Huckster and chicken farmer Thomas Garrett has settled his lawsuit with The Hook, editor Hawes Spencer tells me. Garrett has agreed to have the case settled with prejudice (meaning he can’t sue the paper again) and, in exchange, they’ve agreed not to sue him. The good news is that this means we’re all off the hook—no longer am I compelled to turn over the identifying information for every reader of cvillenews.com. The bad news is that by dropping this case, it’s not possible to set the precedent that needed to be set, which is that bloggers functioning in the capacity of a journalist are deserving of the same legal protections as a journalist for the purpose of a subpoena. Basically, Garrett managed to waste a lot of people’s time and money over the course of five months, using the power of subpoena for the purpose of harassment, with absolutely no negative repercussions, other than reinforcing his public image as an unrepentant and incompetent buffoon. On the other hand, it’s a clear win—Garrett ran off with his tail between his legs, having to plead with the target of his lawsuit not to sue him.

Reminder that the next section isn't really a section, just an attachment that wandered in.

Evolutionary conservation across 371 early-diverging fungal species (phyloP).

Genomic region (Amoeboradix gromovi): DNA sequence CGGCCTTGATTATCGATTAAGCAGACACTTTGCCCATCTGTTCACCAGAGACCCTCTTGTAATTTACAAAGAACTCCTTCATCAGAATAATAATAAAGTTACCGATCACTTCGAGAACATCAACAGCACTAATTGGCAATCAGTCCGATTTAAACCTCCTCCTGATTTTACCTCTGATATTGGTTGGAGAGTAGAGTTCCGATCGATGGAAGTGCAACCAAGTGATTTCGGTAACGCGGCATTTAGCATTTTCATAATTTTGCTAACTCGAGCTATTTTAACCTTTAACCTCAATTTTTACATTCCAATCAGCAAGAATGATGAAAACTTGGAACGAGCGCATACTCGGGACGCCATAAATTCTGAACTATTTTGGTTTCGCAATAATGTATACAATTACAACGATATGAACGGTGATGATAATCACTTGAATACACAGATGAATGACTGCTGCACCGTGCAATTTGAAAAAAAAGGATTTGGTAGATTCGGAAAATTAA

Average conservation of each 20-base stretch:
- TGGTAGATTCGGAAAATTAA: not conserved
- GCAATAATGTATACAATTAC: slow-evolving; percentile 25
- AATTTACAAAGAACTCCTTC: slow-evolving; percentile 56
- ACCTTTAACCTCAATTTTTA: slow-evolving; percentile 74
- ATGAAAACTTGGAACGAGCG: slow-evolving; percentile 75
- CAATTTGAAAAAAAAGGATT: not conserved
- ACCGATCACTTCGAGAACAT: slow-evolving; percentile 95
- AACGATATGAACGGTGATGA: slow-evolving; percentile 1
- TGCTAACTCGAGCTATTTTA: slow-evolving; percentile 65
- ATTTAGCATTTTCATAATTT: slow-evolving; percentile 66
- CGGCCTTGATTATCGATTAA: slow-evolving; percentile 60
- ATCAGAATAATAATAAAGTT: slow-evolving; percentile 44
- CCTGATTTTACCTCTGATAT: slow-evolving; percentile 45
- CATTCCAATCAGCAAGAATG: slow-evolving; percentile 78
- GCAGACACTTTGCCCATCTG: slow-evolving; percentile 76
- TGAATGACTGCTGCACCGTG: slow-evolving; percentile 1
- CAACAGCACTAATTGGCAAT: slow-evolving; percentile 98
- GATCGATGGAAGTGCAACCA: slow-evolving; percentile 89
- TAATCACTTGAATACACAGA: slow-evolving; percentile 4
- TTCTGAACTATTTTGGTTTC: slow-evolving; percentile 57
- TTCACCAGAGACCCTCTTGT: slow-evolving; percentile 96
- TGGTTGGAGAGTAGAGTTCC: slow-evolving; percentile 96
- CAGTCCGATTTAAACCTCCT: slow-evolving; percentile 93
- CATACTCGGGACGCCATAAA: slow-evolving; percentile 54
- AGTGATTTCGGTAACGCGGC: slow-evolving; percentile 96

I want to give particular thanks to the attorneys who worked tirelessly and selflessly (and for free!) in protecting all of our privacy: Paul Levy of Public Citizen, Josh Wheeler of the Thomas Jefferson Center for the Protection of Free Expression, and Rebecca Glenberg of the Virginia ACLU. I intend to make the most generous donation that I can afford to each of these organizations, which won’t even be close to covering their costs, but it’s a start.
At least one precedent has been set here: Journalistic bloggers won’t be bullied. The next time a jackass like Garrett is considering intimidating a blogger via a subpoena, thirty seconds on Google should reveal the folly of going down that path.